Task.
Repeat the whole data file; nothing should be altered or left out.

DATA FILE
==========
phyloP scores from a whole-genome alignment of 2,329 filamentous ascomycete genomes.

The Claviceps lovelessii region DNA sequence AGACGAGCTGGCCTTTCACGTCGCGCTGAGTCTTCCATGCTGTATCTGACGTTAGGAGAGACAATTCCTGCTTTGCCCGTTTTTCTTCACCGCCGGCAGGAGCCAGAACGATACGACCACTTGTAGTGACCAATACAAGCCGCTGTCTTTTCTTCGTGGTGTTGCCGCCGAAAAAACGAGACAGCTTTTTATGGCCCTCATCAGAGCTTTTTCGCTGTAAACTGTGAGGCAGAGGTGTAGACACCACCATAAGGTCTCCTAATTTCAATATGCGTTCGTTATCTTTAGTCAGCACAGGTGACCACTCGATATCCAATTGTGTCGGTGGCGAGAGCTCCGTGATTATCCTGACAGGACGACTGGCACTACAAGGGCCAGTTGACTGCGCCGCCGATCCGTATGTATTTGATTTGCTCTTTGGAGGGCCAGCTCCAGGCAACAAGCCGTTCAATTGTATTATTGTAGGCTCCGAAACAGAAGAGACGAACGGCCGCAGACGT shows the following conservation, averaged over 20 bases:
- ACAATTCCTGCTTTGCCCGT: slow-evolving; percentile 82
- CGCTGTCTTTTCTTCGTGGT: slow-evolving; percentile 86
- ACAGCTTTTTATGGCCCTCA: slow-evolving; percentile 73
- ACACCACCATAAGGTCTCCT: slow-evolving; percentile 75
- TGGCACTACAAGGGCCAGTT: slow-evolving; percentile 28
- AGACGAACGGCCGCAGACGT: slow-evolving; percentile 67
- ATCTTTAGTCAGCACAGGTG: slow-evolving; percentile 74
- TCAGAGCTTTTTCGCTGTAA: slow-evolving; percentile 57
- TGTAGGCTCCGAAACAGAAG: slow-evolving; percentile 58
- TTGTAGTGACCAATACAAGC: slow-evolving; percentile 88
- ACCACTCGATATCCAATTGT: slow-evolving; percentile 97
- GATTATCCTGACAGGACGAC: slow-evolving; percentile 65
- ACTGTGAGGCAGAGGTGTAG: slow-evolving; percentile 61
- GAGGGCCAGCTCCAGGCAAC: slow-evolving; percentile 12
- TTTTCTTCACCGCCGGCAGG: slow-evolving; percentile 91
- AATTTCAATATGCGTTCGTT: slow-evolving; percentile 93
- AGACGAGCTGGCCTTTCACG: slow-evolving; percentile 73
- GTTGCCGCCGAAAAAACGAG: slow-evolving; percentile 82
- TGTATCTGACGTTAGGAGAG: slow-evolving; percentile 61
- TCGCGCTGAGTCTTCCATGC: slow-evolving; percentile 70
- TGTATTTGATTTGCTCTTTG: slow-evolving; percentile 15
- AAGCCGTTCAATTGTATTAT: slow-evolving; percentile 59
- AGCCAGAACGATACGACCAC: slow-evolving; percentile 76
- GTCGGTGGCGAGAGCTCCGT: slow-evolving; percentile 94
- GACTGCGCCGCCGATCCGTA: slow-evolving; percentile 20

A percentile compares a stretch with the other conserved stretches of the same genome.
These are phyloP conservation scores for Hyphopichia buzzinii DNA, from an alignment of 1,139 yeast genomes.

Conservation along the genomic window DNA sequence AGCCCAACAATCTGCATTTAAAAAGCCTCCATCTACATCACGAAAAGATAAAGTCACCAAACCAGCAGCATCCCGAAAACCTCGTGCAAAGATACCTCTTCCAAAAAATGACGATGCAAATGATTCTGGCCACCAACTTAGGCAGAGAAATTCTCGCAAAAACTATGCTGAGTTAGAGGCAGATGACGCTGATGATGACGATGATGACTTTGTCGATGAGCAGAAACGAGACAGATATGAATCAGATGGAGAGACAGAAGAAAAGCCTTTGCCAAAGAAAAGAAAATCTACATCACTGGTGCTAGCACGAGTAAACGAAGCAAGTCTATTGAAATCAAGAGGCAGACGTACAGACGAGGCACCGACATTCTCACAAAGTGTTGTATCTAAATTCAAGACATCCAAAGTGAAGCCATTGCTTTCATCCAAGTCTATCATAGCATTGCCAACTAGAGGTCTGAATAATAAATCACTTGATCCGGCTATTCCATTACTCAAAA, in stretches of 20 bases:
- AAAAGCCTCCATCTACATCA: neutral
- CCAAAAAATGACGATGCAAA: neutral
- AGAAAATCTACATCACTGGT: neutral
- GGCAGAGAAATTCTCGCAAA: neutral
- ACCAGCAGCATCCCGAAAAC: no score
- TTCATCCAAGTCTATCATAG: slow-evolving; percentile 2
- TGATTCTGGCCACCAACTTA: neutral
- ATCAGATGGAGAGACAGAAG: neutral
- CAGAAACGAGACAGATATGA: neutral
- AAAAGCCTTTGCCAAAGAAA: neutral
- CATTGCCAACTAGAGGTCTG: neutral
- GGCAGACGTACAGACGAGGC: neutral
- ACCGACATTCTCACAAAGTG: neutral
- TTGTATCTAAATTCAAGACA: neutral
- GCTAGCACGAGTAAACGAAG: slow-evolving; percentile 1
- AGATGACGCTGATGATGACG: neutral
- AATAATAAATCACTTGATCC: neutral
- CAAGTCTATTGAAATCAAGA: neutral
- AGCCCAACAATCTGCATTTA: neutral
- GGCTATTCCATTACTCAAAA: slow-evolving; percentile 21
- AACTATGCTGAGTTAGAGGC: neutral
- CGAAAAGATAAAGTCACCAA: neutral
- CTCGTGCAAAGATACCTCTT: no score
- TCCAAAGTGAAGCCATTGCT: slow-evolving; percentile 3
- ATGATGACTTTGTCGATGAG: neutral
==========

phyloP scores from a whole-genome alignment of 2,329 filamentous ascomycete genomes.

The Claviceps lovelessii region DNA sequence AGACGAGCTGGCCTTTCACGTCGCGCTGAGTCTTCCATGCTGTATCTGACGTTAGGAGAGACAATTCCTGCTTTGCCCGTTTTTCTTCACCGCCGGCAGGAGCCAGAACGATACGACCACTTGTAGTGACCAATACAAGCCGCTGTCTTTTCTTCGTGGTGTTGCCGCCGAAAAAACGAGACAGCTTTTTATGGCCCTCATCAGAGCTTTTTCGCTGTAAACTGTGAGGCAGAGGTGTAGACACCACCATAAGGTCTCCTAATTTCAATATGCGTTCGTTATCTTTAGTCAGCACAGGTGACCACTCGATATCCAATTGTGTCGGTGGCGAGAGCTCCGTGATTATCCTGACAGGACGACTGGCACTACAAGGGCCAGTTGACTGCGCCGCCGATCCGTATGTATTTGATTTGCTCTTTGGAGGGCCAGCTCCAGGCAACAAGCCGTTCAATTGTATTATTGTAGGCTCCGAAACAGAAGAGACGAACGGCCGCAGACGT shows the following conservation, averaged over 20 bases:
- ACAATTCCTGCTTTGCCCGT: slow-evolving; percentile 82
- CGCTGTCTTTTCTTCGTGGT: slow-evolving; percentile 86
- ACAGCTTTTTATGGCCCTCA: slow-evolving; percentile 73
- ACACCACCATAAGGTCTCCT: slow-evolving; percentile 75
- TGGCACTACAAGGGCCAGTT: slow-evolving; percentile 28
- AGACGAACGGCCGCAGACGT: slow-evolving; percentile 67
- ATCTTTAGTCAGCACAGGTG: slow-evolving; percentile 74
- TCAGAGCTTTTTCGCTGTAA: slow-evolving; percentile 57
- TGTAGGCTCCGAAACAGAAG: slow-evolving; percentile 58
- TTGTAGTGACCAATACAAGC: slow-evolving; percentile 88
- ACCACTCGATATCCAATTGT: slow-evolving; percentile 97
- GATTATCCTGACAGGACGAC: slow-evolving; percentile 65
- ACTGTGAGGCAGAGGTGTAG: slow-evolving; percentile 61
- GAGGGCCAGCTCCAGGCAAC: slow-evolving; percentile 12
- TTTTCTTCACCGCCGGCAGG: slow-evolving; percentile 91
- AATTTCAATATGCGTTCGTT: slow-evolving; percentile 93
- AGACGAGCTGGCCTTTCACG: slow-evolving; percentile 73
- GTTGCCGCCGAAAAAACGAG: slow-evolving; percentile 82
- TGTATCTGACGTTAGGAGAG: slow-evolving; percentile 61
- TCGCGCTGAGTCTTCCATGC: slow-evolving; percentile 70
- TGTATTTGATTTGCTCTTTG: slow-evolving; percentile 15
- AAGCCGTTCAATTGTATTAT: slow-evolving; percentile 59
- AGCCAGAACGATACGACCAC: slow-evolving; percentile 76
- GTCGGTGGCGAGAGCTCCGT: slow-evolving; percentile 94
- GACTGCGCCGCCGATCCGTA: slow-evolving; percentile 20

A percentile compares a stretch with the other conserved stretches of the same genome.
These are phyloP conservation scores for Hyphopichia buzzinii DNA, from an alignment of 1,139 yeast genomes.

Conservation along the genomic window DNA sequence AGCCCAACAATCTGCATTTAAAAAGCCTCCATCTACATCACGAAAAGATAAAGTCACCAAACCAGCAGCATCCCGAAAACCTCGTGCAAAGATACCTCTTCCAAAAAATGACGATGCAAATGATTCTGGCCACCAACTTAGGCAGAGAAATTCTCGCAAAAACTATGCTGAGTTAGAGGCAGATGACGCTGATGATGACGATGATGACTTTGTCGATGAGCAGAAACGAGACAGATATGAATCAGATGGAGAGACAGAAGAAAAGCCTTTGCCAAAGAAAAGAAAATCTACATCACTGGTGCTAGCACGAGTAAACGAAGCAAGTCTATTGAAATCAAGAGGCAGACGTACAGACGAGGCACCGACATTCTCACAAAGTGTTGTATCTAAATTCAAGACATCCAAAGTGAAGCCATTGCTTTCATCCAAGTCTATCATAGCATTGCCAACTAGAGGTCTGAATAATAAATCACTTGATCCGGCTATTCCATTACTCAAAA, in stretches of 20 bases:
- AAAAGCCTCCATCTACATCA: neutral
- CCAAAAAATGACGATGCAAA: neutral
- AGAAAATCTACATCACTGGT: neutral
- GGCAGAGAAATTCTCGCAAA: neutral
- ACCAGCAGCATCCCGAAAAC: no score
- TTCATCCAAGTCTATCATAG: slow-evolving; percentile 2
- TGATTCTGGCCACCAACTTA: neutral
- ATCAGATGGAGAGACAGAAG: neutral
- CAGAAACGAGACAGATATGA: neutral
- AAAAGCCTTTGCCAAAGAAA: neutral
- CATTGCCAACTAGAGGTCTG: neutral
- GGCAGACGTACAGACGAGGC: neutral
- ACCGACATTCTCACAAAGTG: neutral
- TTGTATCTAAATTCAAGACA: neutral
- GCTAGCACGAGTAAACGAAG: slow-evolving; percentile 1
- AGATGACGCTGATGATGACG: neutral
- AATAATAAATCACTTGATCC: neutral
- CAAGTCTATTGAAATCAAGA: neutral
- AGCCCAACAATCTGCATTTA: neutral
- GGCTATTCCATTACTCAAAA: slow-evolving; percentile 21
- AACTATGCTGAGTTAGAGGC: neutral
- CGAAAAGATAAAGTCACCAA: neutral
- CTCGTGCAAAGATACCTCTT: no score
- TCCAAAGTGAAGCCATTGCT: slow-evolving; percentile 3
- ATGATGACTTTGTCGATGAG: neutral